Widening participation at the Ulster American Folk Park
As our CEI trainees approach the end of their first year on the Community Engagement Initiative, we hear how Catherine Boyle has been getting to grips with her role during that time.
Working with a participant from a Live and Learn Group during a porcelain workshop
“With a setting and context which depicts a rich migration story, my placement at the Ulster American Folk Park has provided an interesting backdrop for community engagement practice. This is because the methods include activities such as art and crafts, reminiscence, creative writing, poetry, dance and music.
A small section of the Yarn Bomb from ‘Crafting Together Day 2014’
The last year has been action-packed as I have learnt many new skills. These include project, event and budget management and increased confidence in delivering outreach and on-site programmes. I planned and delivered Crafting Together Day in June when almost 600 people had the opportunity to make a stool, a poker, learn to knit or make a pom-pom! In October, I developed a special event for children and Over 50s as part of Silver Sunday. I coordinated two family trails, special craft sessions for visitors and a popular music session. Evaluation is key to improving museum programme delivery and I produced the report for all Silver Sunday events across NMNI.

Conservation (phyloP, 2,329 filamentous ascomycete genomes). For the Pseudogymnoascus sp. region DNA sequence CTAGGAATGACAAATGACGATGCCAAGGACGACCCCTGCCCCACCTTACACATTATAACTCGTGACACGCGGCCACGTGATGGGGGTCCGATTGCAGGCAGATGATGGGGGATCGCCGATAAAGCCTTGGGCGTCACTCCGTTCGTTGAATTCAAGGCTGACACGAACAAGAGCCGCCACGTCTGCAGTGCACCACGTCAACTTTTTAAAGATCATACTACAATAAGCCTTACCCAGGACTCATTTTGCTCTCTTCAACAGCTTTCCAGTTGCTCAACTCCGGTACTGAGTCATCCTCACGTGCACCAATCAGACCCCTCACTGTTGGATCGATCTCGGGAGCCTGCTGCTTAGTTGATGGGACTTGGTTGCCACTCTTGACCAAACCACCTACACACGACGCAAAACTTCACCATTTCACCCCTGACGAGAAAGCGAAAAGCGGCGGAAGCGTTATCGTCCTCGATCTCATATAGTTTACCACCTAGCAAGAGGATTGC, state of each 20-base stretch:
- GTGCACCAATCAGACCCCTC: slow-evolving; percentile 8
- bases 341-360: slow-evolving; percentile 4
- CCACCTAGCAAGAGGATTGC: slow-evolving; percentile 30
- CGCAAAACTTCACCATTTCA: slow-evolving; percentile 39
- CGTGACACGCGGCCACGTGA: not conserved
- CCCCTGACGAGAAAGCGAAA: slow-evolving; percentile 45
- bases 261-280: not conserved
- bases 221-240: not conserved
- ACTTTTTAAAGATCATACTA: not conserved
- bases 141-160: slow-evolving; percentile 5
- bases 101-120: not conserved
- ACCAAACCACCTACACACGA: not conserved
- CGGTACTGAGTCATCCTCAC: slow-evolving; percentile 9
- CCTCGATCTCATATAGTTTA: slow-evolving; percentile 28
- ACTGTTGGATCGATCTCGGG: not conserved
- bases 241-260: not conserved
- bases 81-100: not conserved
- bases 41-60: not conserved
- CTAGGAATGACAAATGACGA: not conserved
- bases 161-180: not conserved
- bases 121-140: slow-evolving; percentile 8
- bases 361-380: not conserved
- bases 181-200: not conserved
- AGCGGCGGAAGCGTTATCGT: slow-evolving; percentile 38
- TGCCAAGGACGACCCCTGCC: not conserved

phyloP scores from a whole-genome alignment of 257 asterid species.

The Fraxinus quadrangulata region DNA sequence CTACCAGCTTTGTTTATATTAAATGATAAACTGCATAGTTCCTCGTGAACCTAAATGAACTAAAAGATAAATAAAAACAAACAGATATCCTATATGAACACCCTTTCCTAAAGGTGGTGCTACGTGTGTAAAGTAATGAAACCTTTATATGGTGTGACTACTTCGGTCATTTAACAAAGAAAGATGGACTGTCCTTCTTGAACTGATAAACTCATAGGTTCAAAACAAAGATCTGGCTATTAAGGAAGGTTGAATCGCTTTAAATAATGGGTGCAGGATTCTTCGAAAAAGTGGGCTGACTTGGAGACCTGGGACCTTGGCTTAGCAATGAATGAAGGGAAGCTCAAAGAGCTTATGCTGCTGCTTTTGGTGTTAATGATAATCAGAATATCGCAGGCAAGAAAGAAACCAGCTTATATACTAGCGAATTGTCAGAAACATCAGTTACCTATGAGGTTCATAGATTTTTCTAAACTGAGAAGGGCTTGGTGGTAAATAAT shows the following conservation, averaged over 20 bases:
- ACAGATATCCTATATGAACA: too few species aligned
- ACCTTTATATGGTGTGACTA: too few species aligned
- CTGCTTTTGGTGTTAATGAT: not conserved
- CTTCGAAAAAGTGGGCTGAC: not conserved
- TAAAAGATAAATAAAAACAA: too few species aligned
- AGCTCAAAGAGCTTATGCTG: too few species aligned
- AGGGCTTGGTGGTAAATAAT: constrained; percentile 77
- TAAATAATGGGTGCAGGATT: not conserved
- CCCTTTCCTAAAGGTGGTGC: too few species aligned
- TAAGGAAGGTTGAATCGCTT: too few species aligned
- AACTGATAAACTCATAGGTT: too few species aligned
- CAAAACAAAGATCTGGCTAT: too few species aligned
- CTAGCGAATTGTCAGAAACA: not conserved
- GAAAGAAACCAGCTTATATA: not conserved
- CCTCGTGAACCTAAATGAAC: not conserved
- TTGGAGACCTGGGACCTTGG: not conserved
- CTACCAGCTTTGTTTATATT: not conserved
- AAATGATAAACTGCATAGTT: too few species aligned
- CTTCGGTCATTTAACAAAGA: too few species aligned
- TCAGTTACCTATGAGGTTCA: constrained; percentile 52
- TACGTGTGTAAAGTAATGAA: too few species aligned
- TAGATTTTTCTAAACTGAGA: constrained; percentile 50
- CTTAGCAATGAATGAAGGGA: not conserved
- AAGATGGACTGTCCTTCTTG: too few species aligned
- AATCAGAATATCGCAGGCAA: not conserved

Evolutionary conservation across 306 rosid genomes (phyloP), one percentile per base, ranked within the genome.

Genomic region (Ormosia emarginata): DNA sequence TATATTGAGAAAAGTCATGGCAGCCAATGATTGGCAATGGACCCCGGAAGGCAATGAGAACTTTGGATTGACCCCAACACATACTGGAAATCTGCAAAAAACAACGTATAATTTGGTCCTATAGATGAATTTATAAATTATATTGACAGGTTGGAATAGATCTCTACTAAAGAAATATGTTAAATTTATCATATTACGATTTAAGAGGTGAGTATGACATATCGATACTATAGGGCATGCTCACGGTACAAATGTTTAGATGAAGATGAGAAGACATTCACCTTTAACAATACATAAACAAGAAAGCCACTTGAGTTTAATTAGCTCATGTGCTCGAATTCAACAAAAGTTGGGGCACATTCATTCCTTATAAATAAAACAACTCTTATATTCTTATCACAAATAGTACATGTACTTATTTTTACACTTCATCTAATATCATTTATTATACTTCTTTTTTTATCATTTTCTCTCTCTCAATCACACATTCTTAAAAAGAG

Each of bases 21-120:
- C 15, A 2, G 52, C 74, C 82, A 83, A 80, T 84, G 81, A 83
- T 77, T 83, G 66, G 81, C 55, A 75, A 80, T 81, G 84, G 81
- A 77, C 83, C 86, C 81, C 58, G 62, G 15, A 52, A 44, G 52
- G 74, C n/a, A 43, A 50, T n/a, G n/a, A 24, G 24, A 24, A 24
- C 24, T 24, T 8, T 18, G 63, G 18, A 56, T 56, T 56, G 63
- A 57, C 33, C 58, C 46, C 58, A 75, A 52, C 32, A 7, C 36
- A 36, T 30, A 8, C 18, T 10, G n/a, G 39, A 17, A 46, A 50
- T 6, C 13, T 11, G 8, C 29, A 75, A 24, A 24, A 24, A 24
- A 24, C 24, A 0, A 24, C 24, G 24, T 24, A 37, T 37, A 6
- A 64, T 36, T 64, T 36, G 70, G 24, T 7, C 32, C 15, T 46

A recent partnership project developed between the museum and ArtsCare, led local primary school children to work with older people on an intergenerational project. They explored New Horizons and developed an Opera in the Park- a dance and music performance. The first performance took place at the Folk Park and will be showcased at the ArtsCare conference in March. The project has been an exciting process to participate in, providing an excellent opportunity to learn facilitation from the perspectives of a choreographer and composer.
I have developed a number of trails for families, focusing on different aspects of the migration stories told in the museum. Several of the trails were developed for special public learning programmes such as the Rocky MountainRendezvous where a beaver acted as the guide and a Doll Trail for Crafting Together Day.
A longer term project has involved updating the Reminiscence Loan Boxes. New themes have been developed, such as a World War One box and ‘Box for the Boy’s: A box for Men’. All accompanying resources have been updated and supplemented with suggestions for activities to allow the creation of new memories! I have incorporated feedback from people in residential homes, special interest adult groups and Libraries NI to shape the content of these important resources.
I am looking forward to the remainder of the placement, with many different projects and events coming up. On Drawing Day I am leading batik workshops for visitors; planning and working with a craft group for Crafting Together 2015 and delivering a week of workshops during August as part of Craft Month.
I have enjoyed the experience of being involved with delivery of projects, collaborating with other museum departments and colleagues – I wish that the programme was longer!”